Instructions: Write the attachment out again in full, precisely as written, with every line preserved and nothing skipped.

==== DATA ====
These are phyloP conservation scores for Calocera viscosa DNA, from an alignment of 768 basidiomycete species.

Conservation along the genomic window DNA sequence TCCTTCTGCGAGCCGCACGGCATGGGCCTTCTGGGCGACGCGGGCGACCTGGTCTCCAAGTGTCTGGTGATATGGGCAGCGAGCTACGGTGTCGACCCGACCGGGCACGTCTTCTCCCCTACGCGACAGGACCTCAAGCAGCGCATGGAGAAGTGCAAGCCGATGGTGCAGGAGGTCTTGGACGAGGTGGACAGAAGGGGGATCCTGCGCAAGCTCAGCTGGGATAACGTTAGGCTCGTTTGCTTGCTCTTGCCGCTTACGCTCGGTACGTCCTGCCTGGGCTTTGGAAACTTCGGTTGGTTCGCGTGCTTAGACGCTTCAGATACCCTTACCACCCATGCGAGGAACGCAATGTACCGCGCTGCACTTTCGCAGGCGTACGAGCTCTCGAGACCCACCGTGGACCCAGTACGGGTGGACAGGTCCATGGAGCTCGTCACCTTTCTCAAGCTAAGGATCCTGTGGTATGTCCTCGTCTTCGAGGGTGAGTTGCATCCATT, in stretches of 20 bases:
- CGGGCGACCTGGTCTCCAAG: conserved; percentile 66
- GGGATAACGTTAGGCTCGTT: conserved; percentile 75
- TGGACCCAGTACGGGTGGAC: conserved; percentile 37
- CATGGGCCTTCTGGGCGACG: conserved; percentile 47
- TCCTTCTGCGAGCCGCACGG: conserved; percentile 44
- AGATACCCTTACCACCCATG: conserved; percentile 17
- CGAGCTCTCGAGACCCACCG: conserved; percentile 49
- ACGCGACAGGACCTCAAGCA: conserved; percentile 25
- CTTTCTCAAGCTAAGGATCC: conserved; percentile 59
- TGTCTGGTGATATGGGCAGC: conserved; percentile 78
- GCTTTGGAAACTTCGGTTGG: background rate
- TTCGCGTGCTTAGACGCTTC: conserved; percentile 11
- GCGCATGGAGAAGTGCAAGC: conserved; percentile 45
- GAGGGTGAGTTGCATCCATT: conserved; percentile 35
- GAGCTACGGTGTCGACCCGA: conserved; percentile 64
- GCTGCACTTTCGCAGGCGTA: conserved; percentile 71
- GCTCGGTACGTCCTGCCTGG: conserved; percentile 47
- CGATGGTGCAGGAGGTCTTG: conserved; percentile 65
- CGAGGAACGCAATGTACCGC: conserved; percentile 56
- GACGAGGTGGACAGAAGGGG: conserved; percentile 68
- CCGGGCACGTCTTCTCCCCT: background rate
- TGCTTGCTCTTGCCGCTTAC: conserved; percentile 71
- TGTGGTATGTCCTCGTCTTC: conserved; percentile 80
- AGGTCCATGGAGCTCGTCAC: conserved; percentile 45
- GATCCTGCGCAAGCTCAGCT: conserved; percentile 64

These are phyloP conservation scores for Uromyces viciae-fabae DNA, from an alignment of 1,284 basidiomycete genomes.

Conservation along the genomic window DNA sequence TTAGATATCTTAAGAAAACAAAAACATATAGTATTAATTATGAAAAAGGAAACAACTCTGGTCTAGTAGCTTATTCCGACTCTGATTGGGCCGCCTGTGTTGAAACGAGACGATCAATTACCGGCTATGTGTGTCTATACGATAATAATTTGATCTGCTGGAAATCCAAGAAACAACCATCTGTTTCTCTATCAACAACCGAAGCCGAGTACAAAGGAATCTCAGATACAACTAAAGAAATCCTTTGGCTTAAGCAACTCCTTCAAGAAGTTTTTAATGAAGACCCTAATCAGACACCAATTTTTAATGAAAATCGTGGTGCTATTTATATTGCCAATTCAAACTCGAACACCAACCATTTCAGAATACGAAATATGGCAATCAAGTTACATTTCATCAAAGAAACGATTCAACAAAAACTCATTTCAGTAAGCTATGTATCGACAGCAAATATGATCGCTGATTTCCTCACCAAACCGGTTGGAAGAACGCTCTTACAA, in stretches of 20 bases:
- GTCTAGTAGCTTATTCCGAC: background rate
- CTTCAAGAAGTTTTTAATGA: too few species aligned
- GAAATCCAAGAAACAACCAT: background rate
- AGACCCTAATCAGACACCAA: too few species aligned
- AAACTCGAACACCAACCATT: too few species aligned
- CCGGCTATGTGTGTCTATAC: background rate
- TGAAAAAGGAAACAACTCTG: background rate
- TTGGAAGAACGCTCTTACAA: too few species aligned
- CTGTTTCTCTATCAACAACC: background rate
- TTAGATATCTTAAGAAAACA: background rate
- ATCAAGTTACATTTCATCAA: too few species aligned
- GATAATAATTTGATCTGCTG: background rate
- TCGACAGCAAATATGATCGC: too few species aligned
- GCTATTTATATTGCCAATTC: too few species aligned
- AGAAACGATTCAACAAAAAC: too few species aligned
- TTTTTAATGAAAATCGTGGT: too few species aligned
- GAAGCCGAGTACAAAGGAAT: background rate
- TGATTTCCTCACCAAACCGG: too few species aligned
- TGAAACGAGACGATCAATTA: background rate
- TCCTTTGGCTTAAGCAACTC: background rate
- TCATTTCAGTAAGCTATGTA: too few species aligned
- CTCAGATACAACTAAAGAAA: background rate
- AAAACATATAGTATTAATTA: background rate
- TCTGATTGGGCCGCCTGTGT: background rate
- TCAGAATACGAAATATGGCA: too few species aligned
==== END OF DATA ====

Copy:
These are phyloP conservation scores for Calocera viscosa DNA, from an alignment of 768 basidiomycete species.

Conservation along the genomic window DNA sequence TCCTTCTGCGAGCCGCACGGCATGGGCCTTCTGGGCGACGCGGGCGACCTGGTCTCCAAGTGTCTGGTGATATGGGCAGCGAGCTACGGTGTCGACCCGACCGGGCACGTCTTCTCCCCTACGCGACAGGACCTCAAGCAGCGCATGGAGAAGTGCAAGCCGATGGTGCAGGAGGTCTTGGACGAGGTGGACAGAAGGGGGATCCTGCGCAAGCTCAGCTGGGATAACGTTAGGCTCGTTTGCTTGCTCTTGCCGCTTACGCTCGGTACGTCCTGCCTGGGCTTTGGAAACTTCGGTTGGTTCGCGTGCTTAGACGCTTCAGATACCCTTACCACCCATGCGAGGAACGCAATGTACCGCGCTGCACTTTCGCAGGCGTACGAGCTCTCGAGACCCACCGTGGACCCAGTACGGGTGGACAGGTCCATGGAGCTCGTCACCTTTCTCAAGCTAAGGATCCTGTGGTATGTCCTCGTCTTCGAGGGTGAGTTGCATCCATT, in stretches of 20 bases:
- CGGGCGACCTGGTCTCCAAG: conserved; percentile 66
- GGGATAACGTTAGGCTCGTT: conserved; percentile 75
- TGGACCCAGTACGGGTGGAC: conserved; percentile 37
- CATGGGCCTTCTGGGCGACG: conserved; percentile 47
- TCCTTCTGCGAGCCGCACGG: conserved; percentile 44
- AGATACCCTTACCACCCATG: conserved; percentile 17
- CGAGCTCTCGAGACCCACCG: conserved; percentile 49
- ACGCGACAGGACCTCAAGCA: conserved; percentile 25
- CTTTCTCAAGCTAAGGATCC: conserved; percentile 59
- TGTCTGGTGATATGGGCAGC: conserved; percentile 78
- GCTTTGGAAACTTCGGTTGG: background rate
- TTCGCGTGCTTAGACGCTTC: conserved; percentile 11
- GCGCATGGAGAAGTGCAAGC: conserved; percentile 45
- GAGGGTGAGTTGCATCCATT: conserved; percentile 35
- GAGCTACGGTGTCGACCCGA: conserved; percentile 64
- GCTGCACTTTCGCAGGCGTA: conserved; percentile 71
- GCTCGGTACGTCCTGCCTGG: conserved; percentile 47
- CGATGGTGCAGGAGGTCTTG: conserved; percentile 65
- CGAGGAACGCAATGTACCGC: conserved; percentile 56
- GACGAGGTGGACAGAAGGGG: conserved; percentile 68
- CCGGGCACGTCTTCTCCCCT: background rate
- TGCTTGCTCTTGCCGCTTAC: conserved; percentile 71
- TGTGGTATGTCCTCGTCTTC: conserved; percentile 80
- AGGTCCATGGAGCTCGTCAC: conserved; percentile 45
- GATCCTGCGCAAGCTCAGCT: conserved; percentile 64

These are phyloP conservation scores for Uromyces viciae-fabae DNA, from an alignment of 1,284 basidiomycete genomes.

Conservation along the genomic window DNA sequence TTAGATATCTTAAGAAAACAAAAACATATAGTATTAATTATGAAAAAGGAAACAACTCTGGTCTAGTAGCTTATTCCGACTCTGATTGGGCCGCCTGTGTTGAAACGAGACGATCAATTACCGGCTATGTGTGTCTATACGATAATAATTTGATCTGCTGGAAATCCAAGAAACAACCATCTGTTTCTCTATCAACAACCGAAGCCGAGTACAAAGGAATCTCAGATACAACTAAAGAAATCCTTTGGCTTAAGCAACTCCTTCAAGAAGTTTTTAATGAAGACCCTAATCAGACACCAATTTTTAATGAAAATCGTGGTGCTATTTATATTGCCAATTCAAACTCGAACACCAACCATTTCAGAATACGAAATATGGCAATCAAGTTACATTTCATCAAAGAAACGATTCAACAAAAACTCATTTCAGTAAGCTATGTATCGACAGCAAATATGATCGCTGATTTCCTCACCAAACCGGTTGGAAGAACGCTCTTACAA, in stretches of 20 bases:
- GTCTAGTAGCTTATTCCGAC: background rate
- CTTCAAGAAGTTTTTAATGA: too few species aligned
- GAAATCCAAGAAACAACCAT: background rate
- AGACCCTAATCAGACACCAA: too few species aligned
- AAACTCGAACACCAACCATT: too few species aligned
- CCGGCTATGTGTGTCTATAC: background rate
- TGAAAAAGGAAACAACTCTG: background rate
- TTGGAAGAACGCTCTTACAA: too few species aligned
- CTGTTTCTCTATCAACAACC: background rate
- TTAGATATCTTAAGAAAACA: background rate
- ATCAAGTTACATTTCATCAA: too few species aligned
- GATAATAATTTGATCTGCTG: background rate
- TCGACAGCAAATATGATCGC: too few species aligned
- GCTATTTATATTGCCAATTC: too few species aligned
- AGAAACGATTCAACAAAAAC: too few species aligned
- TTTTTAATGAAAATCGTGGT: too few species aligned
- GAAGCCGAGTACAAAGGAAT: background rate
- TGATTTCCTCACCAAACCGG: too few species aligned
- TGAAACGAGACGATCAATTA: background rate
- TCCTTTGGCTTAAGCAACTC: background rate
- TCATTTCAGTAAGCTATGTA: too few species aligned
- CTCAGATACAACTAAAGAAA: background rate
- AAAACATATAGTATTAATTA: background rate
- TCTGATTGGGCCGCCTGTGT: background rate
- TCAGAATACGAAATATGGCA: too few species aligned